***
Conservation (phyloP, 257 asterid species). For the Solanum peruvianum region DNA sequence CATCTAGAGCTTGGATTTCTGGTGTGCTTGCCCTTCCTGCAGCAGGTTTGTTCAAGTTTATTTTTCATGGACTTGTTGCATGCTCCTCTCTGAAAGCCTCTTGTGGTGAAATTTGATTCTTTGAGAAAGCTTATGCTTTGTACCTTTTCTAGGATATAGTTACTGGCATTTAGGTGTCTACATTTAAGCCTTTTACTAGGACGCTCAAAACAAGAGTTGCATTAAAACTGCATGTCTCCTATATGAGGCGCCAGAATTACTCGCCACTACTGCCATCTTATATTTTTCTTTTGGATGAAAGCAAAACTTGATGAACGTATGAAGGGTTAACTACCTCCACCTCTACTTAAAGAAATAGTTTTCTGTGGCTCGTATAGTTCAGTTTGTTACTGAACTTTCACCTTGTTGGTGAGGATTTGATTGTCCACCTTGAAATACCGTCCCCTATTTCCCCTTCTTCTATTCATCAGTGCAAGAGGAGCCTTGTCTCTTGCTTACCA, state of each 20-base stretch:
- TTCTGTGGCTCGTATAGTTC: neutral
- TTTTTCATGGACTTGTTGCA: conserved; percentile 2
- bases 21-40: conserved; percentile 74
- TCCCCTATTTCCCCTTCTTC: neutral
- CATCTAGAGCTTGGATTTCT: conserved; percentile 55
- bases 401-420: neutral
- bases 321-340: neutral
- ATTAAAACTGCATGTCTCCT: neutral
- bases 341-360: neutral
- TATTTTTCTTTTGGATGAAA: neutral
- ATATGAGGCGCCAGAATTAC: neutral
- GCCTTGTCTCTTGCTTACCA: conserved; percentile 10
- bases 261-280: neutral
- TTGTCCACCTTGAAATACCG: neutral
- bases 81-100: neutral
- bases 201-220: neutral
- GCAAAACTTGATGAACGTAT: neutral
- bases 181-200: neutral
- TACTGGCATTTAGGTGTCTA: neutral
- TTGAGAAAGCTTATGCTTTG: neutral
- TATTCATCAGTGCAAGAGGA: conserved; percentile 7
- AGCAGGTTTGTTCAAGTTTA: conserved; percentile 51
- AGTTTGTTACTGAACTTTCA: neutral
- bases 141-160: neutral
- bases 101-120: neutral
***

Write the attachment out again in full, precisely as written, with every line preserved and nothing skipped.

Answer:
Conservation (phyloP, 257 asterid species). For the Solanum peruvianum region DNA sequence CATCTAGAGCTTGGATTTCTGGTGTGCTTGCCCTTCCTGCAGCAGGTTTGTTCAAGTTTATTTTTCATGGACTTGTTGCATGCTCCTCTCTGAAAGCCTCTTGTGGTGAAATTTGATTCTTTGAGAAAGCTTATGCTTTGTACCTTTTCTAGGATATAGTTACTGGCATTTAGGTGTCTACATTTAAGCCTTTTACTAGGACGCTCAAAACAAGAGTTGCATTAAAACTGCATGTCTCCTATATGAGGCGCCAGAATTACTCGCCACTACTGCCATCTTATATTTTTCTTTTGGATGAAAGCAAAACTTGATGAACGTATGAAGGGTTAACTACCTCCACCTCTACTTAAAGAAATAGTTTTCTGTGGCTCGTATAGTTCAGTTTGTTACTGAACTTTCACCTTGTTGGTGAGGATTTGATTGTCCACCTTGAAATACCGTCCCCTATTTCCCCTTCTTCTATTCATCAGTGCAAGAGGAGCCTTGTCTCTTGCTTACCA, state of each 20-base stretch:
- TTCTGTGGCTCGTATAGTTC: neutral
- TTTTTCATGGACTTGTTGCA: conserved; percentile 2
- bases 21-40: conserved; percentile 74
- TCCCCTATTTCCCCTTCTTC: neutral
- CATCTAGAGCTTGGATTTCT: conserved; percentile 55
- bases 401-420: neutral
- bases 321-340: neutral
- ATTAAAACTGCATGTCTCCT: neutral
- bases 341-360: neutral
- TATTTTTCTTTTGGATGAAA: neutral
- ATATGAGGCGCCAGAATTAC: neutral
- GCCTTGTCTCTTGCTTACCA: conserved; percentile 10
- bases 261-280: neutral
- TTGTCCACCTTGAAATACCG: neutral
- bases 81-100: neutral
- bases 201-220: neutral
- GCAAAACTTGATGAACGTAT: neutral
- bases 181-200: neutral
- TACTGGCATTTAGGTGTCTA: neutral
- TTGAGAAAGCTTATGCTTTG: neutral
- TATTCATCAGTGCAAGAGGA: conserved; percentile 7
- AGCAGGTTTGTTCAAGTTTA: conserved; percentile 51
- AGTTTGTTACTGAACTTTCA: neutral
- bases 141-160: neutral
- bases 101-120: neutral